Think of this as a “down payment” on reducing child poverty, said Cawthorne Gaines, but more needs to be done to make sure that hard-to-reach children — like those in immigrants families, foster families or the juvenile justice system — get the benefit. And other social safety net programs still need strengthening, she added.
That’s clear to Carol Taylor, a South Los Angeles single mom of sixth-grade twins.
The child tax credit will make a welcome dent in her monthly meal budget and distance learning expenses: the internet bill that doubled when Taylor upgraded to higher speed for Zoom classes, a 24-inch touchscreen computer for the kids, a large tent for Taylor to take her own work calls as a disability advocate in the backyard, and the $70 an hour she’s paying for a private tutor, due to concerns about her daughter’s charter school and the Los Angeles Unified School District failing to deliver adequate support for her documented learning challenges.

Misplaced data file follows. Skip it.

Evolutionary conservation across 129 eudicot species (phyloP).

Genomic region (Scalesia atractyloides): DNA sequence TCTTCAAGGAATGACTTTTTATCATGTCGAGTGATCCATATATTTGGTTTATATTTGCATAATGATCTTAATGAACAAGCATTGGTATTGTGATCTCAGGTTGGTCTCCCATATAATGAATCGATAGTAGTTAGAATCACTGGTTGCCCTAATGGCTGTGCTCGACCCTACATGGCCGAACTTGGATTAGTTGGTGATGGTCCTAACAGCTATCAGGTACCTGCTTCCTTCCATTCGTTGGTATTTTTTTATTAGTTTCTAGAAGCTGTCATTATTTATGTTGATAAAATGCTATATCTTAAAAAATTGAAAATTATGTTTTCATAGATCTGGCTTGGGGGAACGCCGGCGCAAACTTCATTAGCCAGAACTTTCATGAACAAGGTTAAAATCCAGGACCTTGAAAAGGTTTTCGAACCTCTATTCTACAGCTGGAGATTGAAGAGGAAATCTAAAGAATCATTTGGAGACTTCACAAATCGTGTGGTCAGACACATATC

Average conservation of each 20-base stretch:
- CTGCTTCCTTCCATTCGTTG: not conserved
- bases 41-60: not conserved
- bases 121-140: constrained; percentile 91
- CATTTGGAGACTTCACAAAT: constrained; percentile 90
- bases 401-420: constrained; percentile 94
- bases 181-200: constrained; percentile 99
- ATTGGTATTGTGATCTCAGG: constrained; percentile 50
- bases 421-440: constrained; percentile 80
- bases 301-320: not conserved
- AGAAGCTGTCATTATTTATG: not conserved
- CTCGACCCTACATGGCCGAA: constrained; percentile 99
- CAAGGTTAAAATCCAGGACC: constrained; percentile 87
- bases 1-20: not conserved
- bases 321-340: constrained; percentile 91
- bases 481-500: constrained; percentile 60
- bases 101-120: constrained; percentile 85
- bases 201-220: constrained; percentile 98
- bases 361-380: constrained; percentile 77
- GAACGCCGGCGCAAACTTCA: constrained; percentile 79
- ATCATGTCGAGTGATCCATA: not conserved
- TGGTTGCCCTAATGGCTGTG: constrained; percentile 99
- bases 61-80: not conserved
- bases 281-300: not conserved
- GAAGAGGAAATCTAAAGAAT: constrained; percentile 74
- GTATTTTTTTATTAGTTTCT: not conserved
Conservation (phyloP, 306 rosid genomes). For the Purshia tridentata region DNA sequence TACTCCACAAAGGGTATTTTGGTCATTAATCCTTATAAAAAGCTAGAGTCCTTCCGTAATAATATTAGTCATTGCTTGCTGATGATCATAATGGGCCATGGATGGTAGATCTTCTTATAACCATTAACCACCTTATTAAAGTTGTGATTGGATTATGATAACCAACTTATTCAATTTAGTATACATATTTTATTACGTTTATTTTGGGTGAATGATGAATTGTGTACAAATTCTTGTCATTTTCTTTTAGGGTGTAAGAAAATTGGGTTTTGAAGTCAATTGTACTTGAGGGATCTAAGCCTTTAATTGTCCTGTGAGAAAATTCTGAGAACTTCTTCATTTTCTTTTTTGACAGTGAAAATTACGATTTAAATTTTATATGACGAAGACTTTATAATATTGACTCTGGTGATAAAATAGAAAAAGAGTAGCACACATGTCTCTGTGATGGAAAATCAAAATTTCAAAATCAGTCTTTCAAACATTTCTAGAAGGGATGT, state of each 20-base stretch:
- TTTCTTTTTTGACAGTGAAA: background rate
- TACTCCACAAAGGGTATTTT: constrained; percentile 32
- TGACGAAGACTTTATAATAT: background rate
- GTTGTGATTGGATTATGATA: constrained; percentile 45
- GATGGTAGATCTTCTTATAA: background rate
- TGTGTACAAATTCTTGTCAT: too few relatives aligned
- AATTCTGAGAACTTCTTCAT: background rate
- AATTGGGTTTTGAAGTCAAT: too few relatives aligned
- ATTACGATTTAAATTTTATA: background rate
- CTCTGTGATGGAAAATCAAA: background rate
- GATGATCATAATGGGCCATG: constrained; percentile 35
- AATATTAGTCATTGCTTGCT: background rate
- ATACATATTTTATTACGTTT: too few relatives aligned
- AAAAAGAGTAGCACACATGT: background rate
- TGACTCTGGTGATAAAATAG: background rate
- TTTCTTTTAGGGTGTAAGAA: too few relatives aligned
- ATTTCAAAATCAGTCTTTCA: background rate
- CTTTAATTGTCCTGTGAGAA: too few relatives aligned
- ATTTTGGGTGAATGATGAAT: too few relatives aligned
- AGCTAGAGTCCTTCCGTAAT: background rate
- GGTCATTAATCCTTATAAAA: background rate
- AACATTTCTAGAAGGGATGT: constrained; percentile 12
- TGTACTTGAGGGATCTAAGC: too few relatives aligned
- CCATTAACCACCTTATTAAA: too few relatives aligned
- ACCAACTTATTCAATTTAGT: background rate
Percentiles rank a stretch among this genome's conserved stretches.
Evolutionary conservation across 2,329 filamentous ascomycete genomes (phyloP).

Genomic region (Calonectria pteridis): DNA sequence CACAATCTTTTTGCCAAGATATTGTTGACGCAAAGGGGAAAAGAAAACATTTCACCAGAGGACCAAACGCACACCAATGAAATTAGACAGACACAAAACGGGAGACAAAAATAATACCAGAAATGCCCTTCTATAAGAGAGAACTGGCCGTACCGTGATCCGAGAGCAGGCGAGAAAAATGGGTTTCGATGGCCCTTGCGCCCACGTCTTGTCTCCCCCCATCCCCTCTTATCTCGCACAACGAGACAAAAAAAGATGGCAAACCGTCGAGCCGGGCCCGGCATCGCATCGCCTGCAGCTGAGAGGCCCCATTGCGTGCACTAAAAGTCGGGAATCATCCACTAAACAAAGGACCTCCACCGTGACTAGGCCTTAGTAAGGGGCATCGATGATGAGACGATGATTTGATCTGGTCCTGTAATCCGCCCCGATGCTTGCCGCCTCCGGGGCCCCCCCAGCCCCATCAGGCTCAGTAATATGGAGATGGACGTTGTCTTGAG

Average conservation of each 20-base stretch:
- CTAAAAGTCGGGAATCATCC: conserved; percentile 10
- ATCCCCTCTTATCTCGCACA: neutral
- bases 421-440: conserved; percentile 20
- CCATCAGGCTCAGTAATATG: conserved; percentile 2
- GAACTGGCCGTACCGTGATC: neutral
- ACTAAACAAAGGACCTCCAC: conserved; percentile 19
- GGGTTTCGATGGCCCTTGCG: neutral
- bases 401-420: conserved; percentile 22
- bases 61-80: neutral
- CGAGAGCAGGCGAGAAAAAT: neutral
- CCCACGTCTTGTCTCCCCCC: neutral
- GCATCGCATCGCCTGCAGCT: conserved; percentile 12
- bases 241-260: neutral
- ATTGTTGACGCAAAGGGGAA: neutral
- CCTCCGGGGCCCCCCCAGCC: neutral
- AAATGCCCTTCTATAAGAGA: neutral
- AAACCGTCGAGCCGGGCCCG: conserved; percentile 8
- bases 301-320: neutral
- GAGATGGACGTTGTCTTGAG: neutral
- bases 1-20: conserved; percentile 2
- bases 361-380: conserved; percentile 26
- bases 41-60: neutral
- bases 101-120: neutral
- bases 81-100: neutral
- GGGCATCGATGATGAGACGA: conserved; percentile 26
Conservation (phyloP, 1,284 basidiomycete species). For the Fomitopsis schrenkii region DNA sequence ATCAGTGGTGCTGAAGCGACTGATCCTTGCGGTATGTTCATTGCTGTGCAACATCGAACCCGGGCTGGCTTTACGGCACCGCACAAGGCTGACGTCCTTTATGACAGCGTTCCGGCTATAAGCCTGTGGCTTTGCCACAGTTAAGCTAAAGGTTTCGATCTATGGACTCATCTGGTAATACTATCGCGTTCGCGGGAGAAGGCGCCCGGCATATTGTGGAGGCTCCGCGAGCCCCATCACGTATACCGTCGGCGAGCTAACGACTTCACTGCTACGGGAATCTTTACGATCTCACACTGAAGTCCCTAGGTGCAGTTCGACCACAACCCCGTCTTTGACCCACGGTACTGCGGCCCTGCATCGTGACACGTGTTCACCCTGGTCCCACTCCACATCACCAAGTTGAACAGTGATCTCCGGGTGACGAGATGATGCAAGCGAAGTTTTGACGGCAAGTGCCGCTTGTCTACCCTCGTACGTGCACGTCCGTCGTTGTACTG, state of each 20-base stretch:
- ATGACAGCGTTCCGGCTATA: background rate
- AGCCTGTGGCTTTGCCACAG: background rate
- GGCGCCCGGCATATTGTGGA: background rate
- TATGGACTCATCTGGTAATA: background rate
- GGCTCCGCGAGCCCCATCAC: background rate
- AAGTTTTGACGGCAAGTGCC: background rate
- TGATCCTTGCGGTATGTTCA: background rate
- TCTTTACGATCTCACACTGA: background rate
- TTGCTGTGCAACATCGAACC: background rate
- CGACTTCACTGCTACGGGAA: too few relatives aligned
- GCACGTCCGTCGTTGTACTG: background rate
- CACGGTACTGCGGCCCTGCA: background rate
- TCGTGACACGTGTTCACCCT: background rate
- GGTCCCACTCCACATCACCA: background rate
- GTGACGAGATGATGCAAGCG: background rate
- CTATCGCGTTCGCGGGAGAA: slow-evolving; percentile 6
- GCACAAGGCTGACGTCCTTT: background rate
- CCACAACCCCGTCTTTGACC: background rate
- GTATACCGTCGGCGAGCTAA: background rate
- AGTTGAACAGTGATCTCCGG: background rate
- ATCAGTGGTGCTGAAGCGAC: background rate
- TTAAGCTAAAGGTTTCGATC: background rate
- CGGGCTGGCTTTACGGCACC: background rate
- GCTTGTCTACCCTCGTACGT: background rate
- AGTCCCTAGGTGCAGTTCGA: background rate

“They don’t care,” Taylor said. “That’s what COVID’s revealed. It’s up to us as parents.”
“For sure, the funds will help,” Taylor said, but noted that it will take more than monthly checks to account for faltering public schools and the cost of living, which has skyrocketed since Taylor moved to Los Angeles in the early 1990s.
CalMatters economy reporter Lauren Hepler and The Mercury News reporter Laurence Du Sault contributed to this report.
This article is part of the California Divide, a collaboration among newsrooms examining income inequality and economic survival in California.